In an exclusive interview and photoshoot with HELLO! magazine, Sarah Beeny revealed she quit London and moved to the Somerset countryside. Opening the doors to her seven-bedroom home, in which she lives with husband Graham Swift and their four sons, Sarah told the magazine: "I always said I would never sell this house – it represents my sons' childhood and we all have such magical memories here. But it's the right time. Graham's always wanted to move out of London and we've always harboured dreams of giving the boys that Swallows and Amazons childhood idyll. Children grow up too quickly in London. We just want them to be children as long as they can."
Sarah Beeny and her family are moving away from London
"Then, when my father had a stroke in January 2018, it made me realise that as he becomes frailer, I need to be around more." The family moved to the 220-acre sheep farm in Somerset, where they plan to build their next dream home and live their new adventure in the countryside. They bought the property last August, but Sarah has been commuting to London for work and has been reluctant to let go of the home they moved into on their eldest son Billy’s first birthday.
Billy, now 14, was then joined by younger brothers Charlie, 13, Raffy, ten, and nine-year-old Laurie. "In summer, there would be 12 toddlers out there playing in the paddling pool," Sarah told us, gesturing outside to the expanse of lawn surrounded by bushy shrubs. "I could spend time with them and still be up in Oxford Street for work in 25 minutes. "This house has been the beating heart of our extended family and I even imagined having our grandchildren here."
Their home started out as a two-up, two-down gardener's cottage serving a larger house that has long since been demolished. "We bought it for its extraordinary garden and, as the family grew, we extended," said Sarah. "We did three building projects in all – a kitchen, bedrooms and then we dug out an enormous basement with a games room and two guest en-suite bedrooms." The turning point came last year, when Sarah started to question whether her boys were getting the right education for their needs.
"My eldest had moved to senior school and was doing well, but I felt there was too much emphasis on the academic side," she said. "I'm married to an artist and I am not an academic myself, so genetically my children are more likely to be creative. I wanted that side to be nurtured." All four boys are now attending a school near Glastonbury. "They're thriving," said Sarah. "Within the first three weeks, the eldest two had main parts in the school play and my eldest had won junior musician of the year. "I didn’t think they were unhappy at their old schools, but neither did I realise how much happier they could be."
Ask the boys what they love best about their new life and the response in unanimous. "We can drive the car," said promising young actor Charlie, who has appeared in Doc Martin with Martin Clunes. "It's their idea of heaven," said Sarah. "They drive our Land Rover Discovery around the fields. They won’t have a problem when it comes to passing their driving test. "They are just so free," she adds. "We have a river and are about to dig a lake so they can swim in it.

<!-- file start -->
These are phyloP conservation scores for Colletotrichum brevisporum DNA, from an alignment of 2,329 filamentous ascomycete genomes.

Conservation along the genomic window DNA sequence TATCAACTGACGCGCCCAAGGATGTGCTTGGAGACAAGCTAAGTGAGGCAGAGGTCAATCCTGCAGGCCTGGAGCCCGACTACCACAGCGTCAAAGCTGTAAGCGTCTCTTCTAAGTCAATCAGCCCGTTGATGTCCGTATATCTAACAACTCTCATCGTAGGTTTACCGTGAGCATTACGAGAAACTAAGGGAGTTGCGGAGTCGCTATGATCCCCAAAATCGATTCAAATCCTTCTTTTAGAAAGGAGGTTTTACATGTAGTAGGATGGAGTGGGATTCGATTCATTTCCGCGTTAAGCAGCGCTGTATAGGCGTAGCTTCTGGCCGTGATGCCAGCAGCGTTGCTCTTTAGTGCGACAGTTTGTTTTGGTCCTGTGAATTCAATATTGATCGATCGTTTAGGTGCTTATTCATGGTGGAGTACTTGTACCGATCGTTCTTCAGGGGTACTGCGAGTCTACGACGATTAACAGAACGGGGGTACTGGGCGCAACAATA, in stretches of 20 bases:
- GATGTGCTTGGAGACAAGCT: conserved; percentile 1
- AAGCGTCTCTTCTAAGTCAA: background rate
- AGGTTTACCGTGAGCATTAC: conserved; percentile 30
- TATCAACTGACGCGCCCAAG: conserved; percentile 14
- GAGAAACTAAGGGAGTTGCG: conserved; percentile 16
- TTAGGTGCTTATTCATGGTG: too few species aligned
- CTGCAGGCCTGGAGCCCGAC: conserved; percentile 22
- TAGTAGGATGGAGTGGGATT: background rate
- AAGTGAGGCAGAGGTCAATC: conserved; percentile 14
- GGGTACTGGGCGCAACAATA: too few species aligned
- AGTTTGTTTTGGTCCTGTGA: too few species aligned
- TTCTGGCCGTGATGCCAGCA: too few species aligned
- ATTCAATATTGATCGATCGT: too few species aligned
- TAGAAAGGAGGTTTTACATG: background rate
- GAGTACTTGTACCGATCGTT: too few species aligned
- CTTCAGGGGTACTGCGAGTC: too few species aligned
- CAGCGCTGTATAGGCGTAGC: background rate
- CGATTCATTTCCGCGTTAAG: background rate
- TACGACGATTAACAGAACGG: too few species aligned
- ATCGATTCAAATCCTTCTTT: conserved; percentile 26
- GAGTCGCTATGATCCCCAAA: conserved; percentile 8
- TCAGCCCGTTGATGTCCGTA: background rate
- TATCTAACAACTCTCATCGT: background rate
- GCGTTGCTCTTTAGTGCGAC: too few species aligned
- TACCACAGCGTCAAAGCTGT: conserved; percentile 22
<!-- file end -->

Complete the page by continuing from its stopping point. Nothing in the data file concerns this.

"It was the right time in their lives to make the change and we're very fortunate that we are in a position that we could make it happen. It also means we’re closer to our family," continued the presenter. "My brother and his family moved to Somerset five years ago and now we can have our dad to stay for extended periods between us. Plus Graham’s mum lives nearby. It's all about decluttering our lives," she continued. "We're making life simpler so we can concentrate on the things that really matter. "One of my problems is I say yes to everything, so we've ended up having too many business interests and properties and there has been too much going on. I want to be able to focus on less."
Sarah Beeny and her husband moved out of London to the countryside
Part of the simplification process has been selling most of her shares in her online estate agency business Tepilo to Northern & Shell some 18 months ago. Sarah and Graham also sold Rise Hall, the 97-room grade II-listed stately home in East Yorkshire they restored on the Channel 4 series Beeny's Restoration Nightmare. "It's sad to say goodbye to Rise as we had such wonderful times there," said Sarah. "It was a disaster zone and it’s now a very successful business. But it was just so far away. "Turning a building like that into a success is something I’ll always be proud of."
Their new home in Somerset shaped up to be just as big a project. The couple planted more than 1,000 deciduous trees on their land there. "I've always been involved with buildings so it is really exciting learning about the environment and wildlife," Sarah says. They are renting the land back to the previous owners, who still run the grazing and sheep, and plan to establish new businesses in the barn buildings, including glamping, a cider brand and perhaps even a petting farm.
"I was 47 in January and as you approach 50, you either shut up shop and sit around or you move on to your next challenge," said Sarah. "I've chosen the latter." In addition, the couple were in talks about a show about the Somerset farm, while Sarah's latest series Renovate, Don't Relocate airs this month on UKTV. She isn’t exactly practising what she preaches, we suggest…
"The new show is all about making the most of the available space," she said. "We didn't move rather than build a new extension, we've moved because we wanted a whole new way of life. I would have been depressed about closing down this house if there wasn’t a new door opening," she continued, surveying her formal sitting room. "But it feels like a new exciting chapter is beginning."
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